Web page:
Excitable Daffodil royalty fuels annual Grand Floral Parade

Staff writerApril 5, 2014 

The energy on the Daffodil Festival royalty bus Saturday could have fueled all 34 floats in the 81st annual Grand Floral Parade.

The 24 princesses, Daffodil Queen Marissa Modestowicz and former members of the royal court were running on little sleep, gummy bears and a lot of excitement.

Endless enthusiasm electrified the queen’s float, which was still a crowd favorite despite some mechanical problems that stalled the float on and off throughout the day.

The News Tribune could barely keep up with the princesses and the chaperones as the girls raced from Tacoma to Puyallup, then on to Sumner and Orting.

“We were so excited we couldn’t sleep,” said princess Kaetlynn Brown of Sumner High School.

The royalty started primping in their downtown Tacoma hotel rooms by 6 a.m., hours after a private party the night before that included board games, dancing and karaoke.

Brown said the late night didn’t throw them off.

“It was easy waking up, even though it shouldn’t have been,” she said, laughing.

Modestowicz, from Emerald Ridge High School, said the party eased some of the pressure before parade day.

“We wouldn’t have gotten a lot of sleep back in the hotel anyways,” she said.

About half the princesses gathered early near the starting line in Tacoma for a meet-and-greet reception with other festival royalty from around the state, including Capital Lakefair Queen Madison Murphy. Some wore velvet hooded capes, others fur coats, but they were outnumbered by the yellow-clad local royals.

“You’re so lucky that so many people get to be in your court,” Murphy said to a group of princesses. The rest of the royal court came to the reception late, after sending off runners in the first leg of the festival’s inaugural 5K Challenge.

Then, the princesses started their own race.

In Tacoma, the queen’s float broke down, delaying their debut and putting them behind schedule. But the dancing bystanders were not fazed by the red jeep towing the float.

The Compton family, who recently moved to DuPont from Atlanta, stood on the sidewalk in Tacoma waiting to see their first parade. Rain threatened to fall, but 11-year-old Kenzy Compton wasn’t afraid to get wet.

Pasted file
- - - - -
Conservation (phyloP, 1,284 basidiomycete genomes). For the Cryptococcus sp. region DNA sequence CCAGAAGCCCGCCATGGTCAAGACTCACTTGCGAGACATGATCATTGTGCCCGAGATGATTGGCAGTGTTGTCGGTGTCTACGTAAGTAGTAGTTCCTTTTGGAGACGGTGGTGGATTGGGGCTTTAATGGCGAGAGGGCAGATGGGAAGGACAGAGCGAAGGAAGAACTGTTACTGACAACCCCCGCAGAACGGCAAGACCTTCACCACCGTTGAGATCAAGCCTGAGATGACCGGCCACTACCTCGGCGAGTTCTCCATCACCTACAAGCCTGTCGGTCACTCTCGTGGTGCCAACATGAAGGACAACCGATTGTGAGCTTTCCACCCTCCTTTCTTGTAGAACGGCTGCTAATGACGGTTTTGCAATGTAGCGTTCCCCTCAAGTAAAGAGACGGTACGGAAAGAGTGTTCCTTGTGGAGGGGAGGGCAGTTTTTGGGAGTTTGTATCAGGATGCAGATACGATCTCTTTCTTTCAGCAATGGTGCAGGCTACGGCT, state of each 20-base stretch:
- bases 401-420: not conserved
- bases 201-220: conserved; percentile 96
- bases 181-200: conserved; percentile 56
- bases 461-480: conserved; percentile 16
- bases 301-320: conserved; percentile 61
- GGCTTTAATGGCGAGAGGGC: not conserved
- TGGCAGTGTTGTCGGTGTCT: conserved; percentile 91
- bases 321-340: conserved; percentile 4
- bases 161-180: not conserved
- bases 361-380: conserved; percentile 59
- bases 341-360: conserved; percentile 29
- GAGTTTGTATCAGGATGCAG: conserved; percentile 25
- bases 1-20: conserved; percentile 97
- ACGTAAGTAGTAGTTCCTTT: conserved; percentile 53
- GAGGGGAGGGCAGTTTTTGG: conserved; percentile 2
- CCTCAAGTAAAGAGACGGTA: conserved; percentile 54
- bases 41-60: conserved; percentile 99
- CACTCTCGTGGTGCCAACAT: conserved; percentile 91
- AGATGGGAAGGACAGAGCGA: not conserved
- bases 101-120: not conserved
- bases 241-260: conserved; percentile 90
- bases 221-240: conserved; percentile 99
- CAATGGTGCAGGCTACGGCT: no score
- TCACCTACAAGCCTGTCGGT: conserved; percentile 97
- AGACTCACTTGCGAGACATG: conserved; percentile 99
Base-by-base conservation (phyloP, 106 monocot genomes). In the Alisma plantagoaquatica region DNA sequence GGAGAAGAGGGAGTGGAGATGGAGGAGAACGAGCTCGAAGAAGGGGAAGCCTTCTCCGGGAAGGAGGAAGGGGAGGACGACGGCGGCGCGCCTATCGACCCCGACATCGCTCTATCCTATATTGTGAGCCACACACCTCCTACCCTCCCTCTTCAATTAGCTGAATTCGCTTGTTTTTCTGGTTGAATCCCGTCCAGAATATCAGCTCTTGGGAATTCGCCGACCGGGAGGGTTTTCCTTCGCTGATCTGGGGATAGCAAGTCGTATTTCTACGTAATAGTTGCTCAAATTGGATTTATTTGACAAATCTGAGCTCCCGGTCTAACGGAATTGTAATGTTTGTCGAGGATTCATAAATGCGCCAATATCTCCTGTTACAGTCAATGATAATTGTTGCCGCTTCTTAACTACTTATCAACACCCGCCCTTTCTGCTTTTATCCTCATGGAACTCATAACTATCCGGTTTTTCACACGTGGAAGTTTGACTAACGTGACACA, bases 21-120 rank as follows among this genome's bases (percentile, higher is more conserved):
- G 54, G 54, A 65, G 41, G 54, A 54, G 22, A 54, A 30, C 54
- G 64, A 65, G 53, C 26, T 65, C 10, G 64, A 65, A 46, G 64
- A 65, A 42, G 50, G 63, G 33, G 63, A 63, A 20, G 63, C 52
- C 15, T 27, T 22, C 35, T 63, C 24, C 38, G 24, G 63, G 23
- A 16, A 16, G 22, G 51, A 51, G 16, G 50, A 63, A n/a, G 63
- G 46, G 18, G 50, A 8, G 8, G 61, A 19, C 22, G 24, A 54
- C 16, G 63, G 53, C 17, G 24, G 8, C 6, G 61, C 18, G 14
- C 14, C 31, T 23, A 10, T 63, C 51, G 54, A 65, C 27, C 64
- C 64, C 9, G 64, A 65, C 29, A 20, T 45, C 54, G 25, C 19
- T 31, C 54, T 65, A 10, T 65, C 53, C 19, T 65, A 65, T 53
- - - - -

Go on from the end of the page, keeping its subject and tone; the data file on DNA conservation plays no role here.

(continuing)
“I’ve gotten used to it,” she said.

Kenzy’s 3-year-old sister, Falon, couldn’t contain her anticipation when she learned about the princesses who “look like Belle” from the popular Disney flick “Beauty and the Beast.” She danced and waved with excitement as they floated by.

New entries in the parade included Stryker soldiers and vehicles from Joint Base Lewis-McChord and a “VIP car” carrying Washington Secretary of State Kim Wyman. Traditional favorites showed up, including the Astoria Clowns and the Seafair Pirates.

At the end of the Tacoma route, faint raindrops caused minor princess problems. Modestowicz’s gift bag carrying makeup and other favors ripped, breaking her eyelash curler; another princess feared her curls wouldn’t last.

Princess Nina Thach of Mount Tahoma High School wasn’t concerned.

“No worries,” she said as she hopped on the bus to Puyallup. “Everything is still fun.”

The bus ride to Puyallup bustled; princesses took selfies, passed around a value-size bag of gummy bears and sang together.

At their private lunch spot — Immanuel Lutheran Church, which has served the royal court on parade day since the 1980s — the girls refueled with sandwiches and salads. They grabbed dessert to go, making up for lost time from the stalled float.

Another bus ride, a head count and gold-pin checks preceded the Puyallup parade. The girls kept their energy high; one chaperone had to chase down the float at the end of the route to make sure it would stop in time to hop on the bus to Sumner.

Back on the bus again, some princesses cheered with even more energy while others hoped for a quick nap. Extra downtime in Sumner perked the girls up more.

They danced and waved for hundreds more people lining Main Street.

Tommy Walker said he loves seeing the princesses. The Sumner resident has missed only a few parades in the past 24 years.

“I like to be with the crowd,” he said.

On the way to Orting, the royalty bus gradually grew quiet as the rain started pouring and the gummy bears ran low. “I was tired in the second parade,” said Princess Stephanie Jackson-Buena of Chief Leschi High. “But you can’t be tired.”

For their traditional finale after wrapping up in Orting, the princesses showered the crowd, their chaperones and festival executive director Steve James with daffodils from the float.

They reunited with proud parents and assessed the water damage to their dresses from the late rainfall. If Modestowicz was tired, it didn’t show.

“Throwing the daffodils actually woke me up,” she said. “But I’m ready for a hot shower.”

Kari Plog: 253-597-8682; kari.plog@thenewstribune.com

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